There’s a reason they call it a “deadline.”

Missing a filing date can terminate your legal rights.

Missed deadlines are one of the most frequent grounds for legal malpractice. Should an attorney really be sued just because he or she didn’t file paperwork by some arbitrary date?

Yes, if missing a deadline resulted in irreversible harm to the client. In many cases, such as a statute of limitations, failing to file the lawsuit or other court documents by a specific date can nullify the plaintiff’s rights. Permanently.

Deadlines are a frequent basis for lawyer malpractice lawsuits

The American Bar Association keeps track of the top reasons for legal malpractice claims. The number one complaint in malpractice lawsuits is failure to know or apply the correct law when representing a client. Other common reasons include legal planning errors, inadequate investigation, fraud, and conflicts of interest.

But according to ABA statistics, deadlines (statutory or court-imposed) figure into about one-fourth of all malpractice claims:

  • Failure to Know Deadline (7 percent) – The lawyer was unaware of a deadline or miscalculated the deadline.
  • Failure to Calendar Properly (7 percent) – The lawyer was aware of a deadline but did not act.
  • Failure to React to Calendar (4 percent) – The lawyer did not take action by a properly calendared date.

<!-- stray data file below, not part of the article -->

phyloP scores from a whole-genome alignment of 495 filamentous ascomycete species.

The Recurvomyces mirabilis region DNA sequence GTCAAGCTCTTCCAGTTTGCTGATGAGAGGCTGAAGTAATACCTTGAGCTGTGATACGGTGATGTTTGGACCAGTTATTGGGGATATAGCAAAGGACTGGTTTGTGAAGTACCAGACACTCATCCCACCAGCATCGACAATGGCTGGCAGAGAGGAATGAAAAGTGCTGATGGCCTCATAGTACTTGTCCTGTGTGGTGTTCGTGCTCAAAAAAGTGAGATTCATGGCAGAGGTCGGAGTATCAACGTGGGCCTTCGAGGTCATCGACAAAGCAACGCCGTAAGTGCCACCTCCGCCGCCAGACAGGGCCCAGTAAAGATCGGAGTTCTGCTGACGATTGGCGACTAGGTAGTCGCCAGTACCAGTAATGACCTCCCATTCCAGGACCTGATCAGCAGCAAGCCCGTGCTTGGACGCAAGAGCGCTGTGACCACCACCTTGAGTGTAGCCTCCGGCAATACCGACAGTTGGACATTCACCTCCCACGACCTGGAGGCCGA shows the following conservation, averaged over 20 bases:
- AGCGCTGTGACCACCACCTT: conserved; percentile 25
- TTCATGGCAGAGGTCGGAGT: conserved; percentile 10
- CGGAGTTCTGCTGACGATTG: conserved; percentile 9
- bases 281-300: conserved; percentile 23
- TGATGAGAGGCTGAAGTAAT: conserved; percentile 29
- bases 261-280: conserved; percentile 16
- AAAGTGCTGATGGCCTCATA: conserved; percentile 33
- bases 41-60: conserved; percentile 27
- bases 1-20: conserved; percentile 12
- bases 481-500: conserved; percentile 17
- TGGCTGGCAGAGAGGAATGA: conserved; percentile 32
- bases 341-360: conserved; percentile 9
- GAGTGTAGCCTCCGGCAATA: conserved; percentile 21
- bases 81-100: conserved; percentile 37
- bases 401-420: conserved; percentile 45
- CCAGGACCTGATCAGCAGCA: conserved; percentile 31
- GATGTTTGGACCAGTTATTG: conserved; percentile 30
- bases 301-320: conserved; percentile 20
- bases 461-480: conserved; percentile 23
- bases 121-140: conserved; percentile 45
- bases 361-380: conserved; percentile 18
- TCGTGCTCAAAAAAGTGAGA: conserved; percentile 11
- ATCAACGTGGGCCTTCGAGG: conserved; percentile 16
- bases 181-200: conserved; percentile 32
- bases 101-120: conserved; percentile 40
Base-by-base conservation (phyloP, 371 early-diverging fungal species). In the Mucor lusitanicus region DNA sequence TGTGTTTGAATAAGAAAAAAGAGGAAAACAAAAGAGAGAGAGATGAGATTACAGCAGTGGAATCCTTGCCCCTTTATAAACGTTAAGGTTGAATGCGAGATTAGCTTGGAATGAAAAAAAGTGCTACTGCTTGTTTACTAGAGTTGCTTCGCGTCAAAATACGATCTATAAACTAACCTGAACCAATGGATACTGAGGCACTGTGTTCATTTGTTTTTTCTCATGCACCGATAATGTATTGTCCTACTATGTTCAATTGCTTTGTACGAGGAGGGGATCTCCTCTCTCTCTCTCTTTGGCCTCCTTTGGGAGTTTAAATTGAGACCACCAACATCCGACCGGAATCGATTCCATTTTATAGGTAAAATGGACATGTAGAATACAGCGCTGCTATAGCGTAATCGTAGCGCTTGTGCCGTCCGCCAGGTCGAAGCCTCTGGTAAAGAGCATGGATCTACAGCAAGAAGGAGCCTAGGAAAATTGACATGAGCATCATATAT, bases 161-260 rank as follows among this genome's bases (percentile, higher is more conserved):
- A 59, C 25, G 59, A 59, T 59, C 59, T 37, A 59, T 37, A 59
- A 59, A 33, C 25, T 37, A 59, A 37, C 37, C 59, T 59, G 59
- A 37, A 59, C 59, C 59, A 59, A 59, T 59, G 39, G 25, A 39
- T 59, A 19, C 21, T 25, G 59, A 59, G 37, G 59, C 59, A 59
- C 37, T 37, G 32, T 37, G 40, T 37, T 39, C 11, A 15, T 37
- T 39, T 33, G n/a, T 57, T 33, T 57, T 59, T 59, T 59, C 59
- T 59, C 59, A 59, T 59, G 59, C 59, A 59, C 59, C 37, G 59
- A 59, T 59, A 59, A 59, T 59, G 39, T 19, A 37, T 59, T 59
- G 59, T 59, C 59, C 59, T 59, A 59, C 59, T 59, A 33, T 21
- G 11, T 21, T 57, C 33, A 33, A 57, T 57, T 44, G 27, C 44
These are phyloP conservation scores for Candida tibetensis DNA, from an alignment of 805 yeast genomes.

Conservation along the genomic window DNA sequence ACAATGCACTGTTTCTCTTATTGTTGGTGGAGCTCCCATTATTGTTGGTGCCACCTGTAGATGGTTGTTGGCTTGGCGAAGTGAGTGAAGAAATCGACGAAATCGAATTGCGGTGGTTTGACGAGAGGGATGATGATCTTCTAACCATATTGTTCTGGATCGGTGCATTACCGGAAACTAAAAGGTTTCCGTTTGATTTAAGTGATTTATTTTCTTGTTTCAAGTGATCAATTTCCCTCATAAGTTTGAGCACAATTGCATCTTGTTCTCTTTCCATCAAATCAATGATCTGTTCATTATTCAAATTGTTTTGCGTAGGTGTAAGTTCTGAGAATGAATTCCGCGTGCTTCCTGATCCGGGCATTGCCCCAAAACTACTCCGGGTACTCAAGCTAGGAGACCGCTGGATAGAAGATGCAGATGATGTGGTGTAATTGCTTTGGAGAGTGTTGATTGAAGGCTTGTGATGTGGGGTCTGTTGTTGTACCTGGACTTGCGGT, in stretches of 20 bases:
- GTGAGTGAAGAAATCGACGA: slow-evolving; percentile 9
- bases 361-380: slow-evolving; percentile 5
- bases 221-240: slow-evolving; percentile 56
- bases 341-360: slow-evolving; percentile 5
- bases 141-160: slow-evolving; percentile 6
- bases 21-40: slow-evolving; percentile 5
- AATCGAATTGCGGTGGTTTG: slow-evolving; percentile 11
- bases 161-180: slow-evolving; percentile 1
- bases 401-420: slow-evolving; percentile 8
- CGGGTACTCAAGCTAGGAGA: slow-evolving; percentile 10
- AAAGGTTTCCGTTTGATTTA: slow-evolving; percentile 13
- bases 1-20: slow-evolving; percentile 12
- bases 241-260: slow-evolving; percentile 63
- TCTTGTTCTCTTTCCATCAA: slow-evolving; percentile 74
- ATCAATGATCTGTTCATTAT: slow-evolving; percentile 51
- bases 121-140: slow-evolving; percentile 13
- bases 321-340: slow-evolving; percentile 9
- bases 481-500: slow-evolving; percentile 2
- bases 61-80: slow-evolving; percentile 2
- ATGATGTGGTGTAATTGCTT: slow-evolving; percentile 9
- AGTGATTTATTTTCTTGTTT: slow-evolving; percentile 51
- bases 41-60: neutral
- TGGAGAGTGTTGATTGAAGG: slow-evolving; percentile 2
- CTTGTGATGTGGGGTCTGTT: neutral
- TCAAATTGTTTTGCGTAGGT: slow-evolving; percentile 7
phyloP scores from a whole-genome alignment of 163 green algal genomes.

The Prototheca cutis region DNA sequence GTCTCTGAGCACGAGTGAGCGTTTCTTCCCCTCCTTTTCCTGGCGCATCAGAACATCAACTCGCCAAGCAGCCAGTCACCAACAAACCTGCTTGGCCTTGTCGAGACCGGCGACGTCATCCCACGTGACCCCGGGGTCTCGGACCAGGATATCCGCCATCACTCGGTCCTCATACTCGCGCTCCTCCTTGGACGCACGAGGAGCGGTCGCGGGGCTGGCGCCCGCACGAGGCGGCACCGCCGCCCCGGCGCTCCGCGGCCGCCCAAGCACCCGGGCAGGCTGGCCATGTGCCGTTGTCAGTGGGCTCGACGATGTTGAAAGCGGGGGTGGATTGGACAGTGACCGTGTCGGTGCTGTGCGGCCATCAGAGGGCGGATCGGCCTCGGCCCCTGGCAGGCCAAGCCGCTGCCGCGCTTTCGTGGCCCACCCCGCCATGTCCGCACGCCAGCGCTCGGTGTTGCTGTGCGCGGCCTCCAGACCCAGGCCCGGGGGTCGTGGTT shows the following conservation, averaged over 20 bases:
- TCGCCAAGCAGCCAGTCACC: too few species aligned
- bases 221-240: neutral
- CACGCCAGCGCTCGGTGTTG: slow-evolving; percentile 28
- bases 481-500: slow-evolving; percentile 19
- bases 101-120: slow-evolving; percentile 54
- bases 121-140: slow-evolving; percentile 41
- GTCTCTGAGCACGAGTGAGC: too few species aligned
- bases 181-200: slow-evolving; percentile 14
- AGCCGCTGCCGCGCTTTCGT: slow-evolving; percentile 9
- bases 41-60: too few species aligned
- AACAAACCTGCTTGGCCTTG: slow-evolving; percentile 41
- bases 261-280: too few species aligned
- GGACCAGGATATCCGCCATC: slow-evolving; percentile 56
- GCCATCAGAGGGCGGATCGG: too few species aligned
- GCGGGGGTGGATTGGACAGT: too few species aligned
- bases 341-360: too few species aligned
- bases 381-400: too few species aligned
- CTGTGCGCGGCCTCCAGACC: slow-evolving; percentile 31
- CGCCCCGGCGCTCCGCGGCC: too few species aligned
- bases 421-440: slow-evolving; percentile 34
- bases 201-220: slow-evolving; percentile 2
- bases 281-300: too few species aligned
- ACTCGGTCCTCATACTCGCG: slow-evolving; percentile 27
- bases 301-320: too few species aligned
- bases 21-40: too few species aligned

• Procrastination (6 percent) – The lawyer may have initiated action but failed to follow up in timely fashion.

Failure to file documents when there is no formal deadline make up another 9 percent of complaints.

There must be both a missed deadline and adverse consequences

Legal malpractice, like medical malpractice, works on a “no harm, no foul” basis. Merely missing a deadline is not necessarily malpractice if it causes no serious or irreparable harm to the client’s case. It becomes malpractice when the attorney’s error or omission costs the plaintiff some tangible loss.

For example, our law firm once obtained a $600,000 jury verdict for legal malpractice on behalf of a client. The original attorney in their personal injury lawsuit, by missing deadlines, failed to preserve their right to sue the liable party. Their case was dismissed with no legal recourse. The jury’s award reflected the project value of their case, plus attorney fees for having to hire new counsel.

So there must be a missed deadline, a financial loss AND evidence that the plaintiff most likely would have won their case if not for the attorney’s error or incompetence. Legal malpractice is complex and requires representation by a lawyer with extensive experience in this niche area of the law.